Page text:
The clarity of the second stage is like looking through a spotless window. You can see through it very well, almost as if the window were not there, but it is there. In the second stage, the self lies dormant but subtle self-grasping is present. In other words, seeing through a window, even a very clean one, is not the same as seeing through no window at all. Seeing through no window is one way of describing the state of enlightenment, which is the third stage. In utter clarity, the mind is unmoving. Why? Because there is no self-referential mind.
The third stage of silent illumination is the realization of quiescence and wakefulness, stillness and awareness, samadhi and prajna, all of which are different ways to describe mind’s natural state. Experiencing it for the first time is like suddenly dropping a thousand pounds from your shoulders—the heavy burdens of self-attachment, vexations, and habitual tendencies. Prior to that, you may not know exactly what self-attachment or vexations are. But once you are free from them, you clearly recognize them.
Self-attachment, vexations, and habitual tendencies run deep. So practitioners must work hard to experience enlightenment again and again until they can simply rest in mind’s natural state. The key is to practice diligently but seek no results.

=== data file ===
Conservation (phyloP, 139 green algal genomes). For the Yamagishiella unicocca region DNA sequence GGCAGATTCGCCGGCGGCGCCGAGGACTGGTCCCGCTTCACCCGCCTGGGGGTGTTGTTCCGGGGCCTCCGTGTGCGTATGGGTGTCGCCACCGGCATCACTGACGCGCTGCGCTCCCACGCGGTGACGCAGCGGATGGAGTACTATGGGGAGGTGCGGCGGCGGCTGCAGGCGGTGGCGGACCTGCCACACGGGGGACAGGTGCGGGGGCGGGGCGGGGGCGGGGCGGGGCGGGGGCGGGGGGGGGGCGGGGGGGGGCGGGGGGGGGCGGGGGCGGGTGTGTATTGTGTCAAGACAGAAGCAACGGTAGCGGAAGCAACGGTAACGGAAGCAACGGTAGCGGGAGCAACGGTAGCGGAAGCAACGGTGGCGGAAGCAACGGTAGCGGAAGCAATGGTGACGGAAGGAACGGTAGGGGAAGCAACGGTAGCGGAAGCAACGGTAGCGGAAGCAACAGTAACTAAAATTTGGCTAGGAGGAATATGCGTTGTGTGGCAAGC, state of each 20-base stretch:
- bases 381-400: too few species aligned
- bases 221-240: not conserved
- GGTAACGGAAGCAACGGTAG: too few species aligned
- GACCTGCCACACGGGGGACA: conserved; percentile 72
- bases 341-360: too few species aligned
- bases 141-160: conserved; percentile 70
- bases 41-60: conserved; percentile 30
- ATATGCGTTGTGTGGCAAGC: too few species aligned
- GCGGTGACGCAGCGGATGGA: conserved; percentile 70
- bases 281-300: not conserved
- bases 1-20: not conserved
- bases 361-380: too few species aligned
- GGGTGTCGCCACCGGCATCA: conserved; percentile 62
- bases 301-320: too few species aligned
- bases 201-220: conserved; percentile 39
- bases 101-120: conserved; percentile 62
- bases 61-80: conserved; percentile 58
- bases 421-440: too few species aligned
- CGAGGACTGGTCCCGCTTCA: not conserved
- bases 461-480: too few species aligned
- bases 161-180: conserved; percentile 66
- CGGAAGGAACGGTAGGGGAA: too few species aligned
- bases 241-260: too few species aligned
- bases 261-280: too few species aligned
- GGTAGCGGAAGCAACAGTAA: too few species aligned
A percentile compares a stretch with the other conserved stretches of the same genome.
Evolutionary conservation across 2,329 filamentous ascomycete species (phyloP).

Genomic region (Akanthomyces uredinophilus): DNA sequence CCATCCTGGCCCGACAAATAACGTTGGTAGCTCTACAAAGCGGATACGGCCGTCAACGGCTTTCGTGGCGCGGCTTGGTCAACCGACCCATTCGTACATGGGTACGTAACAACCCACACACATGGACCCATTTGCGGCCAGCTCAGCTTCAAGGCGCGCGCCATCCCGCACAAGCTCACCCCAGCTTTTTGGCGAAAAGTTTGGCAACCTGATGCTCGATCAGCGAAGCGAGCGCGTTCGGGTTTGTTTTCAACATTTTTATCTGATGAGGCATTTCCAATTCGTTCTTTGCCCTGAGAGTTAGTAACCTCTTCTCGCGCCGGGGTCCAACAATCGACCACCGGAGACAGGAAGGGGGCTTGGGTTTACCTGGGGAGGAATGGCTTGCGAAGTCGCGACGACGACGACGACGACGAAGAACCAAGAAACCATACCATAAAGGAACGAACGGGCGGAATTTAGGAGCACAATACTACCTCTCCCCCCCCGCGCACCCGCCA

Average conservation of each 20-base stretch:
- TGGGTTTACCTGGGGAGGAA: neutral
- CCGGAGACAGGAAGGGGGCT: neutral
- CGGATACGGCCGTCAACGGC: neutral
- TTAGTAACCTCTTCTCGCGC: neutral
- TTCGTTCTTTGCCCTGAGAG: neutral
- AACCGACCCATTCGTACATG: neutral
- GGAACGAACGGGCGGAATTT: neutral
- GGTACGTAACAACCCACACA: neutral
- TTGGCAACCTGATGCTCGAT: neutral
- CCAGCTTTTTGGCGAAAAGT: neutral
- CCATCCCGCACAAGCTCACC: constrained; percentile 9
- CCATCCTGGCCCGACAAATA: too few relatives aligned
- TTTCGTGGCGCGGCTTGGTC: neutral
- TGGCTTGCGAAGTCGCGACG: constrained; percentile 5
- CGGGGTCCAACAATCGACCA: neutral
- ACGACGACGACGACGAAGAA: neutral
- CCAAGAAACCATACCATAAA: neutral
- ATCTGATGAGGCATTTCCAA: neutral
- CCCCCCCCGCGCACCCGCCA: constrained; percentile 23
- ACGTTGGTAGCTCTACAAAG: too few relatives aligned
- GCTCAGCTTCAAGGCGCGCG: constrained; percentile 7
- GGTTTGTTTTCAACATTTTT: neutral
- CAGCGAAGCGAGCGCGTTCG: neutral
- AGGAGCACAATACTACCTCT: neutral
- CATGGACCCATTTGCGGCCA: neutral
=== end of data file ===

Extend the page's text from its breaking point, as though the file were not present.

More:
By practicing in this way, our life gradually becomes completely integrated with wisdom and compassion, and even traces of “enlightenment” vanish. We are able to offer ourselves to everyone, like a lighthouse, helping all those who come our way, responding to their needs with*out contrivance. This is the perfection of silent illumination.
You might ask, “I’ve been practicing for ten years now—exactly when is this going to happen to me?” The difference between delusion and enlightenment is only a moment away. In an instant, you can be free from the constructs of your identity and see through the veil of your fabrications.